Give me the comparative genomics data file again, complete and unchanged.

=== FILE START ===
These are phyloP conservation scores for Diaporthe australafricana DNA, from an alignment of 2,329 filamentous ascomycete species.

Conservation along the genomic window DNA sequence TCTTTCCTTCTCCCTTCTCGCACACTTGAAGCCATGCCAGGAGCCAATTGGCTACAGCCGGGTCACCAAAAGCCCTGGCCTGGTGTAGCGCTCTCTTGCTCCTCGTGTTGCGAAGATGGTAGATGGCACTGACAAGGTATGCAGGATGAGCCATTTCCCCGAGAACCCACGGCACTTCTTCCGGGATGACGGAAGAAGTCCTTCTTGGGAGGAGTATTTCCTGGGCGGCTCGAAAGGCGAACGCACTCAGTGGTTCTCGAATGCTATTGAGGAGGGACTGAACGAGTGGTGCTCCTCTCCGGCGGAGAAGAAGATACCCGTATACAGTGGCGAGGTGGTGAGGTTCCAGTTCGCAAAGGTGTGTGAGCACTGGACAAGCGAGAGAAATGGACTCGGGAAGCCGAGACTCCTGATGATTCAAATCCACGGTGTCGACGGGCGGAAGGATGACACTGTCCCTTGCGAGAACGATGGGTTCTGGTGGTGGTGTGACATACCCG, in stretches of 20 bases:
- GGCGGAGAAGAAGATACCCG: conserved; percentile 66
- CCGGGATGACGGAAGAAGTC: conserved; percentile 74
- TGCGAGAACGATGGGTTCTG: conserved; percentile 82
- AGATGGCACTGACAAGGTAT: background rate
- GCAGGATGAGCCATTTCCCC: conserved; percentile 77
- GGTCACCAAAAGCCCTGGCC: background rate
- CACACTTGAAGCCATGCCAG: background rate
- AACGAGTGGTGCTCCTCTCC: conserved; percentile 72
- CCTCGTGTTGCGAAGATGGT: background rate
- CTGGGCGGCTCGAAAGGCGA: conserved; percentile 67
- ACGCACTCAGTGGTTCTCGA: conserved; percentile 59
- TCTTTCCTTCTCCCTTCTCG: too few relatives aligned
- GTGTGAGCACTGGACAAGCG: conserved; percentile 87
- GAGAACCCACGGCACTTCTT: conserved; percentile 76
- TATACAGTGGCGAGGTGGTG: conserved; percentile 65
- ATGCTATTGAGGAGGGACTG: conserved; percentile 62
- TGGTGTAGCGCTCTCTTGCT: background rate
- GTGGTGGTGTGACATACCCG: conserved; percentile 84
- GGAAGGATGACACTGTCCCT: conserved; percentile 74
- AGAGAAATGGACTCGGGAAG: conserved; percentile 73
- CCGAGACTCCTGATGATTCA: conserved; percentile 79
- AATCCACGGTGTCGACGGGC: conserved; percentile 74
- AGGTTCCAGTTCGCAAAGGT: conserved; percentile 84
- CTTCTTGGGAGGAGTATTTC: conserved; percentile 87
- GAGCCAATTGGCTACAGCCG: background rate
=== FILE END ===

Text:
These are phyloP conservation scores for Diaporthe australafricana DNA, from an alignment of 2,329 filamentous ascomycete species.

Conservation along the genomic window DNA sequence TCTTTCCTTCTCCCTTCTCGCACACTTGAAGCCATGCCAGGAGCCAATTGGCTACAGCCGGGTCACCAAAAGCCCTGGCCTGGTGTAGCGCTCTCTTGCTCCTCGTGTTGCGAAGATGGTAGATGGCACTGACAAGGTATGCAGGATGAGCCATTTCCCCGAGAACCCACGGCACTTCTTCCGGGATGACGGAAGAAGTCCTTCTTGGGAGGAGTATTTCCTGGGCGGCTCGAAAGGCGAACGCACTCAGTGGTTCTCGAATGCTATTGAGGAGGGACTGAACGAGTGGTGCTCCTCTCCGGCGGAGAAGAAGATACCCGTATACAGTGGCGAGGTGGTGAGGTTCCAGTTCGCAAAGGTGTGTGAGCACTGGACAAGCGAGAGAAATGGACTCGGGAAGCCGAGACTCCTGATGATTCAAATCCACGGTGTCGACGGGCGGAAGGATGACACTGTCCCTTGCGAGAACGATGGGTTCTGGTGGTGGTGTGACATACCCG, in stretches of 20 bases:
- GGCGGAGAAGAAGATACCCG: conserved; percentile 66
- CCGGGATGACGGAAGAAGTC: conserved; percentile 74
- TGCGAGAACGATGGGTTCTG: conserved; percentile 82
- AGATGGCACTGACAAGGTAT: background rate
- GCAGGATGAGCCATTTCCCC: conserved; percentile 77
- GGTCACCAAAAGCCCTGGCC: background rate
- CACACTTGAAGCCATGCCAG: background rate
- AACGAGTGGTGCTCCTCTCC: conserved; percentile 72
- CCTCGTGTTGCGAAGATGGT: background rate
- CTGGGCGGCTCGAAAGGCGA: conserved; percentile 67
- ACGCACTCAGTGGTTCTCGA: conserved; percentile 59
- TCTTTCCTTCTCCCTTCTCG: too few relatives aligned
- GTGTGAGCACTGGACAAGCG: conserved; percentile 87
- GAGAACCCACGGCACTTCTT: conserved; percentile 76
- TATACAGTGGCGAGGTGGTG: conserved; percentile 65
- ATGCTATTGAGGAGGGACTG: conserved; percentile 62
- TGGTGTAGCGCTCTCTTGCT: background rate
- GTGGTGGTGTGACATACCCG: conserved; percentile 84
- GGAAGGATGACACTGTCCCT: conserved; percentile 74
- AGAGAAATGGACTCGGGAAG: conserved; percentile 73
- CCGAGACTCCTGATGATTCA: conserved; percentile 79
- AATCCACGGTGTCGACGGGC: conserved; percentile 74
- AGGTTCCAGTTCGCAAAGGT: conserved; percentile 84
- CTTCTTGGGAGGAGTATTTC: conserved; percentile 87
- GAGCCAATTGGCTACAGCCG: background rate